Any discomfort felt in the structures related to the pelvis, below the belly button, is considered as pelvic pain. It may be felt in the lower abdomen, perineum, anus, buttocks, or tailbone. In women it can also be felt in the vulva and vagina, and in men it can be felt in the penis and testes.
Pelvic pain can be categorised into:
- Acute pelvic pain - A pain that is sudden and unexpected, but there is often an obvious cause such as appendicitis, inflammation or infection.
- Chronic pelvic pain - A non-malignant pain related to the structures of the pelvis, that is persistent or recurrent over 6 months and is not associated with menstruation, pregnancy or sexual intercourse. Effected muscles, nerves and tissues may continue to send pain signals through the nerves of your spinal cord, to your brain, even after the original cause has been resolved. The pain itself is now the disease.
- Chronic pelvic pain syndrome - If you suffer from chronic pelvic pain for a long time, your emotions and behaviour can suffer as you try and cope with it. Whether consciously or unconsciously, you will now be suffering from chronic pelvic pain syndrome.
The pain can be further classified by the organs affected and where the pain is worst i.e dyspareunia is pain that is worst during penetrative sex and urethral pain syndrome is pain localised to the urethra.
Symptoms of Pelvic Pain
Chronic pelvic pain may vary in location throughout the day, moving from left to right or up and down. Sometimes it may be more of a general ache or a throbbing sensation over a wide area. Other times it may be a sharp, stabbing sensation in a specific location. It can vary in depth, sometimes feeling like a soreness of the skin, and other times feeling like an injury deep in the pelvis.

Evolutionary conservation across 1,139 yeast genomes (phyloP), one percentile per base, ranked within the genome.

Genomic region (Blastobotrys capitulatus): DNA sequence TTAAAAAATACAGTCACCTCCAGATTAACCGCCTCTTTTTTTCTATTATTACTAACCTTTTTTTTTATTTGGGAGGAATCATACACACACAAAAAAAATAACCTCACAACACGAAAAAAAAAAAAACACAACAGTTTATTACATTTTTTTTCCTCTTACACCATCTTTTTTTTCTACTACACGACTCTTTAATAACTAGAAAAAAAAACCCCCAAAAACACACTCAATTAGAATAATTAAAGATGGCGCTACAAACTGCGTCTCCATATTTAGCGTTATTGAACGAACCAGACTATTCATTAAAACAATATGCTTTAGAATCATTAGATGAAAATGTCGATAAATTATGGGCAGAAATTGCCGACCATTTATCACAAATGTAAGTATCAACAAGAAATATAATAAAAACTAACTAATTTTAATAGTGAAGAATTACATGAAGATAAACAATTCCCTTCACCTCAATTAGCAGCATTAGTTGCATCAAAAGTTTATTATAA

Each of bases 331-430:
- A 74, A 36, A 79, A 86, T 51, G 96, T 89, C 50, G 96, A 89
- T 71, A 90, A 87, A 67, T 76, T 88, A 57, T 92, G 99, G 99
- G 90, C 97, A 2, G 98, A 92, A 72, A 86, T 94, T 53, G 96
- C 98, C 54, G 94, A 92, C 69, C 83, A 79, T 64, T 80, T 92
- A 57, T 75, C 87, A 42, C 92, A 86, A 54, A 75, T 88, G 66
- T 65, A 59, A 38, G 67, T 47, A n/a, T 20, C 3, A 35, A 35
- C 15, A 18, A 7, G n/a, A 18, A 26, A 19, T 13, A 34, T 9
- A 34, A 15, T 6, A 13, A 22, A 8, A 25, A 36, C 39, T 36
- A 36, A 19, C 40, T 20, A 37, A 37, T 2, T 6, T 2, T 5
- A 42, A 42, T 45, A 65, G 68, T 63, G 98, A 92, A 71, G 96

Visceral pain is stimulated from injury to the pelvic organs and is often quite widespread. Somatic pain is stimulated from injury to the skin, muscles and tissue. Visceral pain is often significantly more painful when stimulated by pressure and movement, and results in many more symptoms that affect the body.
If you suffer from chronic pelvic pain, being active may intensify it. Even coughing or sneezing may cause it to spike. If you fall pregnant, you can expect your pain to be more consistently heightened. As is the case during menstruation (dysmenorrhea).
Chronic pelvic pain can be so relentless and severe that it becomes physically and mentally exhausting, causing you to:
- cut down on your daily activities - most sufferers rest at least one day each month.
- not be able to get out of bed - 25% of female sufferers spend at least 2 days in bed each month.
- take sick days off work - 15% of sick days taken by women are as a result of pelvic pain.
- feel helpless and depressed - leading to frustration and changes in your mood.
- be considered functionally disabled - you may consciously reduce your mobility in an attempt to prevent further pain.
- unconsciously, or consciously change your behaviour - in an attempt to reduce the pain.
- look for temporary relief - by changing your surroundings and emotions.
- have suicidal thoughts - 26% of women consider suicide due to the pain, that's in comparison to 6% of healthy peers.
The symptoms of chronic pelvic pain can be split into physical symptoms, emotional symptoms and changes in behaviour. The experience of pelvic pain is different for every sufferer and can change for each individual over time, in terms of location, intensity and how they are able to reduce it. Possible symptoms, other than the pain itself, include:
- Physical symptoms:
- no obvious cause - for the pain, or the pain is much more severe than expected from the known cause.
- muscle tension - causing lower back and leg pain, issues with normal bladder and bowel function, and a tight pelvic floor.
- loss of appetite
- slower reflexes and reactions
- constipation or diarrhoea
- abdominal bloating
- urge incontinence
- painful sex
- minimal relief - 'over the counter' pain relief medications, and conventional treatments, provide minimal pain relief, if any.
- Emotional / psychological symptoms:
- feeling of sadness and tearfulness
- feeling of helplessness
- Changes in behaviour:
- exhaustion - sleeping too much or exhaustion from insomnia.
- less active
- missing work
- change in relationships
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